Office Location: ECAD 108
Structural dynamics, wave propagation, materials, structural health monitoring
Professor Ruzzene’s group investigates both active and passive strategies through the application of smart materials, and the determination of structural configurations with inherent vibration attenuation characteristics. A variety of techniques for vibration reduction and self-noise mitigation have been applied to underwater vehicles and supercavitating torpedoes, to mitigate interior noise in rotorcraft, and to minimize vibrations of rotorblades or of rotating machinery.
Periodic structures are assemblies of identical components, or cells. Examples include crystals, proteins, composites, micro-truss materials, as well as stiffened shells or plates and trusses used extensively in civil, mechanical and aerospace constructions. These periodic assemblies are often denoted as ‘phononic crystals’ or ‘metamaterials’.
An area of recent emphasis is the expansion of the concept of a metamaterial to a structure, and the investigation of the ensuing “metastructure”. Beyond the mere notion of a material, metastructures draw their unique characteristics from their finite size and the existence of interfaces. The resulting structural assemblies feature unprecedented performance in terms of stress wave mitigation, wave guiding, acoustic absorption, and vibration isolation. Ruzzene’s is investigating the frequency-selective properties of periodic metastructures, which result in their ability to direct waves in preferential direction and attenuate vibrations at certain frequencies. Such properties are observed in complex structural lattices, and in structural components equipped with periodic arrays of adaptive resonators. Basic concepts that govern the onset of localized, interface wave modes are also of growing interest. Specifically, spring-mass systems, lattices, and plates with internal resonators are studied as part of a framework that seeks for mechanical lattices that exhibit one-way, edge-bound, defect-immune, wave motion. Finally, quasi-periodic structural assemblies are studied as configurations that support vibration confinement in systems that are not ordered, but are described by deterministic property distributions.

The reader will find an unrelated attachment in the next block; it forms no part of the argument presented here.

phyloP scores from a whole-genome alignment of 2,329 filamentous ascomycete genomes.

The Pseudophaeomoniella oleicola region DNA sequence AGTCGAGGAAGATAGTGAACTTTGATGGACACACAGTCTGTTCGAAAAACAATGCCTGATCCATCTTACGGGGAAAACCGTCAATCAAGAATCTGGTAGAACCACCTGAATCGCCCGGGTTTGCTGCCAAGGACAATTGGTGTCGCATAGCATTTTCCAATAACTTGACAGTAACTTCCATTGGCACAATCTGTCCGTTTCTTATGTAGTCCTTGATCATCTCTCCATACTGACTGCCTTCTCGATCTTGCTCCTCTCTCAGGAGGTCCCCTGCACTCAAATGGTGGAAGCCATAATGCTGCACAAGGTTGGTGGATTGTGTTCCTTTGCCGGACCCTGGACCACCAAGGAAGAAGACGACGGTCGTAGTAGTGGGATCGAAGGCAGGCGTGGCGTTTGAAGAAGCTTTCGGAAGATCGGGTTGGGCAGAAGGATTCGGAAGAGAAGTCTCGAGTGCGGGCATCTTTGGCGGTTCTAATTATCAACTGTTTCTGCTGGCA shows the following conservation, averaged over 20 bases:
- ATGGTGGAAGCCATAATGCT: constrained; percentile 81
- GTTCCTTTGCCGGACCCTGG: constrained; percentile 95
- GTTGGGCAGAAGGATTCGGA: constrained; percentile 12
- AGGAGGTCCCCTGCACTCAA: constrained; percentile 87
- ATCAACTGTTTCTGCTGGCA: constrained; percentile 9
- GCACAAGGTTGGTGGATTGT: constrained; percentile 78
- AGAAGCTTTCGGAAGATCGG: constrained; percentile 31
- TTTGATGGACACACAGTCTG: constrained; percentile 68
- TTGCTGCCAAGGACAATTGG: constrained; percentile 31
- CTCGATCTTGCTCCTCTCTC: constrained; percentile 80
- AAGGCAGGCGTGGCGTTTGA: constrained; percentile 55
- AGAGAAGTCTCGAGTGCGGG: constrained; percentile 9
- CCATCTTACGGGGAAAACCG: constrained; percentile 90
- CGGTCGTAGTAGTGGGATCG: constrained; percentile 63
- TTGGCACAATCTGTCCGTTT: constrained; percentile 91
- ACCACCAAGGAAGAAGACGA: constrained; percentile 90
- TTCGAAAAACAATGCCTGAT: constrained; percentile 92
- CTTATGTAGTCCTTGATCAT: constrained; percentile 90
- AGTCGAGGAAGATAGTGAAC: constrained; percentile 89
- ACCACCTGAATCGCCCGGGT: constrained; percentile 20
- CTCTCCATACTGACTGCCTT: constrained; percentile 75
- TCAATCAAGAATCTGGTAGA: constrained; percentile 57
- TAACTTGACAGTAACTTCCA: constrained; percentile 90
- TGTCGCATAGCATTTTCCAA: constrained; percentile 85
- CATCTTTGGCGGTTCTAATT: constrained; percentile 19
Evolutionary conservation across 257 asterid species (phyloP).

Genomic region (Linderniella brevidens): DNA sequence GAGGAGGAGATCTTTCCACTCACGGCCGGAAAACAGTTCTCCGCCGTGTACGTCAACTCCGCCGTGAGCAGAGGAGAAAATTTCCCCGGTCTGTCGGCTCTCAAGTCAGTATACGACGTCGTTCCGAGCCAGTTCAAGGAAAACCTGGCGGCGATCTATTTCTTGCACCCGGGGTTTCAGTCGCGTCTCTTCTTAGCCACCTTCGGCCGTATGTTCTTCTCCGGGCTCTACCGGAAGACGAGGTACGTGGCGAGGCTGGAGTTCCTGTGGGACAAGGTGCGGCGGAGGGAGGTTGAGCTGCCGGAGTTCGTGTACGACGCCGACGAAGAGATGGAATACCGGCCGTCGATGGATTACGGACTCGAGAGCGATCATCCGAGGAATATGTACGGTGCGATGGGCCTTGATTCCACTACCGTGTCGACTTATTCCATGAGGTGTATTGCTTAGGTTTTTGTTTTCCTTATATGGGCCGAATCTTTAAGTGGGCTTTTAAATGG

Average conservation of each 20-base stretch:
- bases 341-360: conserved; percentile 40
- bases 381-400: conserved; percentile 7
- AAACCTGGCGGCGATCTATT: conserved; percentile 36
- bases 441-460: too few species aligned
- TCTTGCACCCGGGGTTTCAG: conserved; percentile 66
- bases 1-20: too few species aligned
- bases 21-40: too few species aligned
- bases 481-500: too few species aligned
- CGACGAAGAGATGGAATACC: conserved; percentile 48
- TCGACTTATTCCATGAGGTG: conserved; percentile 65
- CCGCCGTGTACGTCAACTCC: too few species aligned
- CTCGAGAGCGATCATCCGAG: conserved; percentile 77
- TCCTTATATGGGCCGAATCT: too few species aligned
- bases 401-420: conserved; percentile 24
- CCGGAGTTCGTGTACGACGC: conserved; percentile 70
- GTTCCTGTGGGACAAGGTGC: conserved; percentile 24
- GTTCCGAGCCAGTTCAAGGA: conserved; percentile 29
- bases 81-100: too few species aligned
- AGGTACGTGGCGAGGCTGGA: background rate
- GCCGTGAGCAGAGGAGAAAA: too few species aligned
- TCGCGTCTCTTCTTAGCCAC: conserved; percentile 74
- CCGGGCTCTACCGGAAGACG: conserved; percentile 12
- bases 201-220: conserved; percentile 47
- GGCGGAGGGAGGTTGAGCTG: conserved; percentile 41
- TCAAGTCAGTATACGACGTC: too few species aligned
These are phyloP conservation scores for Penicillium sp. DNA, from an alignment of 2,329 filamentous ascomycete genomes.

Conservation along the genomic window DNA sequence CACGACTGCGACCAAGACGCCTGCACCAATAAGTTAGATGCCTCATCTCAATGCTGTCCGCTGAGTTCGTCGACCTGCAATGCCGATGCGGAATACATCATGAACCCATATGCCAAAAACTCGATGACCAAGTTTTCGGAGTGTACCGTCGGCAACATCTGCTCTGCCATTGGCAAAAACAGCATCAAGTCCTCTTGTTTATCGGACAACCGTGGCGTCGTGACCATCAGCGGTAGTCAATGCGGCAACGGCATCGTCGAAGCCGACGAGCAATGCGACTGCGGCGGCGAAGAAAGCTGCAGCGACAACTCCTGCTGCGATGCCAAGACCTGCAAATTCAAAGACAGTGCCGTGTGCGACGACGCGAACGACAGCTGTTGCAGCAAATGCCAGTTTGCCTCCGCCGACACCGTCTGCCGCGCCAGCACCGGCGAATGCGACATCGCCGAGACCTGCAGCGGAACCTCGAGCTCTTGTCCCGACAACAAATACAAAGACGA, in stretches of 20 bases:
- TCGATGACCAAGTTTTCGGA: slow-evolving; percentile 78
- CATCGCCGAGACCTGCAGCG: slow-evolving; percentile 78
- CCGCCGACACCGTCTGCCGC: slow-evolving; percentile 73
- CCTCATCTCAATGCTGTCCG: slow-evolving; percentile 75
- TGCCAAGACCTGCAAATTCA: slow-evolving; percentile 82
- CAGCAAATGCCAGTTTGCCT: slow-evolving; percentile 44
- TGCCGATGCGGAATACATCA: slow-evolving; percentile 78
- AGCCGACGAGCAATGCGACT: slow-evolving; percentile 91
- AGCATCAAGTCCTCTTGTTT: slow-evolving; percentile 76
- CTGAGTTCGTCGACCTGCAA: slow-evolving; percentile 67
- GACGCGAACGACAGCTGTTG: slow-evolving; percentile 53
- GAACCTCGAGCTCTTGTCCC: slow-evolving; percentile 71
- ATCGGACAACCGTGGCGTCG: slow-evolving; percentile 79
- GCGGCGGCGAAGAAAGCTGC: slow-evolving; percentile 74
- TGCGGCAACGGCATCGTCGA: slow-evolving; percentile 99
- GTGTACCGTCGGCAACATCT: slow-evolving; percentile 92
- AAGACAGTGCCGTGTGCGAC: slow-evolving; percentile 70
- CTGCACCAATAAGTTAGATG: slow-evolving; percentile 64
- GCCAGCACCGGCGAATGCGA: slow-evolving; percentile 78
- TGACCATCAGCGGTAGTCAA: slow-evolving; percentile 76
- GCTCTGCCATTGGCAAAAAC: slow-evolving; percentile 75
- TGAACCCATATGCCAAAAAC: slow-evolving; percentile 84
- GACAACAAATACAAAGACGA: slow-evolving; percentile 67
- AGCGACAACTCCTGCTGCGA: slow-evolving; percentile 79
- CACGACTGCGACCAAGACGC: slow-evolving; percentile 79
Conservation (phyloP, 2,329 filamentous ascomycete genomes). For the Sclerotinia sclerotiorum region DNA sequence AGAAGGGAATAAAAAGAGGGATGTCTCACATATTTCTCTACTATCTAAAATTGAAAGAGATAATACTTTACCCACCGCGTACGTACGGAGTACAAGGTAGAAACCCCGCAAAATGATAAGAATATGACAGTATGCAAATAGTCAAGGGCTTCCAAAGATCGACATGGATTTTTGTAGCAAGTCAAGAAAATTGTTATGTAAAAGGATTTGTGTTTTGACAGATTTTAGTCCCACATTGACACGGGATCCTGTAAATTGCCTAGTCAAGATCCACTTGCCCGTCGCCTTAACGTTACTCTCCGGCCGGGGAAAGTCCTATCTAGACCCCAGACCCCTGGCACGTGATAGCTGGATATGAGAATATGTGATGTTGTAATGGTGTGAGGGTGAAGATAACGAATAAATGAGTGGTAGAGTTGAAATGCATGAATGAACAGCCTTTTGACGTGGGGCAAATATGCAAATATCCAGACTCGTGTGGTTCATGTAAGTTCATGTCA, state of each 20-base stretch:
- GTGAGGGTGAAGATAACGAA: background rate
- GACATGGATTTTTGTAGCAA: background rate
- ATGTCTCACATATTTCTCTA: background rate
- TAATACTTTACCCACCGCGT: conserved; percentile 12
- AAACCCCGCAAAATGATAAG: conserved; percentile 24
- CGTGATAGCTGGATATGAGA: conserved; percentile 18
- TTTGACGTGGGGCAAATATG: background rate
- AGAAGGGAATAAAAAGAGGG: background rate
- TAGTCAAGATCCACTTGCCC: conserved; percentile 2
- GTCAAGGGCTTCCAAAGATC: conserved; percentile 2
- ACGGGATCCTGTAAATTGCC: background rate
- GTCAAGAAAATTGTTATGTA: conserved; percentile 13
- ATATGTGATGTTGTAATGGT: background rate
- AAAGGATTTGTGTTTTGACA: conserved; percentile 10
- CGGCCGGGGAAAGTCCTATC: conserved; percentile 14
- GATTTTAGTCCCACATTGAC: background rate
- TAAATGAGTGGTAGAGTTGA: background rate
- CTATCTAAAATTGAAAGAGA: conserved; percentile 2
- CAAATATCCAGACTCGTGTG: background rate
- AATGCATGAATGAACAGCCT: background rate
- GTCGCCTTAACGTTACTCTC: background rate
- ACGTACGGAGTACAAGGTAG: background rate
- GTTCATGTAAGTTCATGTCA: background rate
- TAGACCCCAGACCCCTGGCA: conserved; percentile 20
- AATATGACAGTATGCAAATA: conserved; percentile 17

In the area of structural health monitoring (SHM), Dr. Ruzzene’s group employs extensively scanning Laser Doppler vibrometers for the measurement of full field images of guided waves propagating in structural components. Wavefield data provide a wealth of information, which can be used to detect damage, to design new sensor arrays, and for structural characterization. Novel methods evaluate the distribution of strain energy, or use frequency/wavenumber analysis for damage detection and characterization in structural components. Other SHM activities include the development of imaging algorithms, and the design of ultrasonic transducers with frequency-dependent directionality. Applications of methods and techniques for inspection and material characterization include bonded composite joints, and, recently, the evaluation of wave motion in human bones, the skull in particular.
The research conducted in Ruzzene’s group seeks to reduce the effects of vibrations and noise in closed environments and in transportation systems. The study of new materials and structures is also devoted to the investigation of concepts that mitigate the effects of impacts or blasts on the human body, as in the case of head trauma for example. The work in structural health monitoring contributes to the goal of increasing safety in transportation systems by predicting and detecting incipient structural failures while reducing inspection costs and downtime for transport vehicles. The recent work on the study of the dynamic behavior of the skull/brain system will have implications on the diagnosis of conditions related to brain injuries and may enable new ultrasonic imaging procedures.